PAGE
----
The thought of being disabled, even for a temporary period of time, can be frightening for some people. It is unnerving to think that you might have to take time off from work for a period of time so you can heal properly.
Even if you are getting paid through Workers' Comp during this time, it is still scary not to be able to make money during this period of time. Money might be tight during this time as you focus on making sure you heal to the best of your ability.
If you are permanently disabled, the thought of never returning to work is even more frightening. You might even be shuddering right now at the thought of not having the ability to pay your bills on time.
It is a very frightening concept to so many of us since we depend on that money to survive. Let's take a closer look at the different types of disabilities and what happens in each situation.
"Definition of Disability"
The definition of disabled has two parts to it. The first part of it is the state of being disabled; the absence of competent physical, intellectual, or moral power, fitness, or the like; it is also an instance of the lack of those things.
The second part involves the legal capacity, incompetence, or disqualification. It is a physical impairment in medical terms and the inability to perform physical functions in a normal method. In the legal sense, disability is the permanent injury to your body from which you may or may not be compensated.
"Three Types of Disability"
There are three different types of disability you can qualify for. The first type is called temporary total disability, where you are totally unable to work. You receive medical treatment during this time.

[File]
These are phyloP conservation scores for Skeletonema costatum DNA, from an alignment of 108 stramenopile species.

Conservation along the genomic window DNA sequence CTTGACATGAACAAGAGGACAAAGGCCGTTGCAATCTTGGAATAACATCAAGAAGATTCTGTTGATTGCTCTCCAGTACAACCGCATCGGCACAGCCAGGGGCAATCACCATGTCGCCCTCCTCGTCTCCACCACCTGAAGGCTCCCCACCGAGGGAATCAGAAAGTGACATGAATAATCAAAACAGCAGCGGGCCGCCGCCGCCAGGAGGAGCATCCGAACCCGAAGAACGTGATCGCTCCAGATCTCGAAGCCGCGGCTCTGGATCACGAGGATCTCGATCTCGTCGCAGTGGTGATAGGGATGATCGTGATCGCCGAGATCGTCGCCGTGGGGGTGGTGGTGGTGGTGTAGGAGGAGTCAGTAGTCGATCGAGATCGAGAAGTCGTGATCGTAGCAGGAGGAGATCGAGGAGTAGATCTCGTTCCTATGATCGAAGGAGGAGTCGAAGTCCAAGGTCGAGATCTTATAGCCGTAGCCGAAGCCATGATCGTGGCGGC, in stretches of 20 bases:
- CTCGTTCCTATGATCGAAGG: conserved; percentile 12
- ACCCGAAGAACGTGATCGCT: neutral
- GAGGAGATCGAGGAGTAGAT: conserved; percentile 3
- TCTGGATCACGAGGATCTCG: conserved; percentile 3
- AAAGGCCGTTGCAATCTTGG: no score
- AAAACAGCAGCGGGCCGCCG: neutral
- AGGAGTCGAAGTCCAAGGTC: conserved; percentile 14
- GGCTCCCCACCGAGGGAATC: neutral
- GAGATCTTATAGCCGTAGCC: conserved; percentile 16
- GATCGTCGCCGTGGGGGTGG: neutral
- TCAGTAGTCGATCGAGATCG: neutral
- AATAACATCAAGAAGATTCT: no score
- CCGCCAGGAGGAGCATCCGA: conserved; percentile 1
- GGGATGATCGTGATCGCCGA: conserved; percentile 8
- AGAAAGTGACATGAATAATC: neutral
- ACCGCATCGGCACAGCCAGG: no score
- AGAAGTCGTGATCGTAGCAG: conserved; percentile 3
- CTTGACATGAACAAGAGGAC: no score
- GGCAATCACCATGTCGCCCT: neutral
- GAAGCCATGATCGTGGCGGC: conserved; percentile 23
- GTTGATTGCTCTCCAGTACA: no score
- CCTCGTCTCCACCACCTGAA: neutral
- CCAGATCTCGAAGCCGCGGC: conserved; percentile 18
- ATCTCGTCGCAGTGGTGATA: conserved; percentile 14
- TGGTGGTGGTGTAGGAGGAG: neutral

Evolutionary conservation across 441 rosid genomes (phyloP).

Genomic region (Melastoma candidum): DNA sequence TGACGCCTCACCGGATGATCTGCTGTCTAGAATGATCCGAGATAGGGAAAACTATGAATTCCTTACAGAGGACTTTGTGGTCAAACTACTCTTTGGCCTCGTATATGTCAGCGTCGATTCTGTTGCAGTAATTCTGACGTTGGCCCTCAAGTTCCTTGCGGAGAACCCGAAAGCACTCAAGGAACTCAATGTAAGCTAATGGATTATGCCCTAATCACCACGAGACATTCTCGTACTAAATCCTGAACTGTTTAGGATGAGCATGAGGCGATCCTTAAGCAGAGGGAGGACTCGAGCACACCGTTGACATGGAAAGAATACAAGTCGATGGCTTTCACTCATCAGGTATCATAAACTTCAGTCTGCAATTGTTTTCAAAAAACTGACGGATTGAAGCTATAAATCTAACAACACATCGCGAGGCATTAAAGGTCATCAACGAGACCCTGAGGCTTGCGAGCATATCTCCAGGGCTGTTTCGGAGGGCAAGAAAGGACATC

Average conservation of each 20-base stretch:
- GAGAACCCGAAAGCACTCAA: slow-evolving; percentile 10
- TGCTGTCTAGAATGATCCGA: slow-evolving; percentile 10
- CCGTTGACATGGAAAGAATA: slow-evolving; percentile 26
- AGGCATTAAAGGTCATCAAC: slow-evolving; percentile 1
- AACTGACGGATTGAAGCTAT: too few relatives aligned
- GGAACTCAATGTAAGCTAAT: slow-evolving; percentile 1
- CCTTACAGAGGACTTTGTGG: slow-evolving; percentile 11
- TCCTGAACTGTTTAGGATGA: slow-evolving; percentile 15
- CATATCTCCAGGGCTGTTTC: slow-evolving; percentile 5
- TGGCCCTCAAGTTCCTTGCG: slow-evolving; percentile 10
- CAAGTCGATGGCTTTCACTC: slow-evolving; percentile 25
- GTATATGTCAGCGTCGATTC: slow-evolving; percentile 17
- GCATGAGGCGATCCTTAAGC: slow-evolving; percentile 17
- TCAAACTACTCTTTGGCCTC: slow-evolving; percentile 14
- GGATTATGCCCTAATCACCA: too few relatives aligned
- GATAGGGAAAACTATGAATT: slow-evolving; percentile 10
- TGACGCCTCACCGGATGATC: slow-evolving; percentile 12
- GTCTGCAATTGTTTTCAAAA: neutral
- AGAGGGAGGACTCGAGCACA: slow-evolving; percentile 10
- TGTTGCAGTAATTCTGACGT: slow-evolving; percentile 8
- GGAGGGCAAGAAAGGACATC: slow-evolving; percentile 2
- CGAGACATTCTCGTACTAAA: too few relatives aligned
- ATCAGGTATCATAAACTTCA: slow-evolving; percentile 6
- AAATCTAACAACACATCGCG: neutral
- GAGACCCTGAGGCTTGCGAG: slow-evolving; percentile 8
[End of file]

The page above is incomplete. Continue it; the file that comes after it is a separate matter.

The second type of disability is called temporary partial disability, where your recovery has reached a stage where you can work in some capacity.
The third type of disability is called permanent disability, which means you have permanent damage to a body part or might even lose it entirely. Maximum improvement from the injury has been reached and you'll get no better at this stage of your healing.
"Getting a Second Opinion"
Getting a second opinion about the injuries you sustain at work is always a good route to take. If you are dissatisfied with the medical treatment you receive from a doctor, do not be afraid to get a second opinion.
If you feel like the doctor is not doing the best they should with your treatment, make sure to get a second opinion since your health is on the line. With cases of disability, you want to make sure you get back to your job as quickly as possible.
You may not be getting money from gainful employment during this time-period so you might become stressed out from this lack of income stream. Getting a second opinion of your medical situation, if you're healing slower than you think you should be, is always a good idea.
Greenville and Washington, NC Workers’ Compensation Lawyer
I’m Brian Ricci, a workers’ compensation lawyer serving the Greenville and Washington areas. If you or a loved one has sustained an injury at work, please call me at please call me at (252) 752-7785 or (800) 387-6406 for free, friendly advice.
I am a longtime member of the Million Dollar Advocates Forum. We are a group of top rated US trial lawyers with multi-million dollar settlements and case verdicts for the injured clients we have served.
Founder of the leading personal injury website: http://www.riccilawnc.com/personal-injury/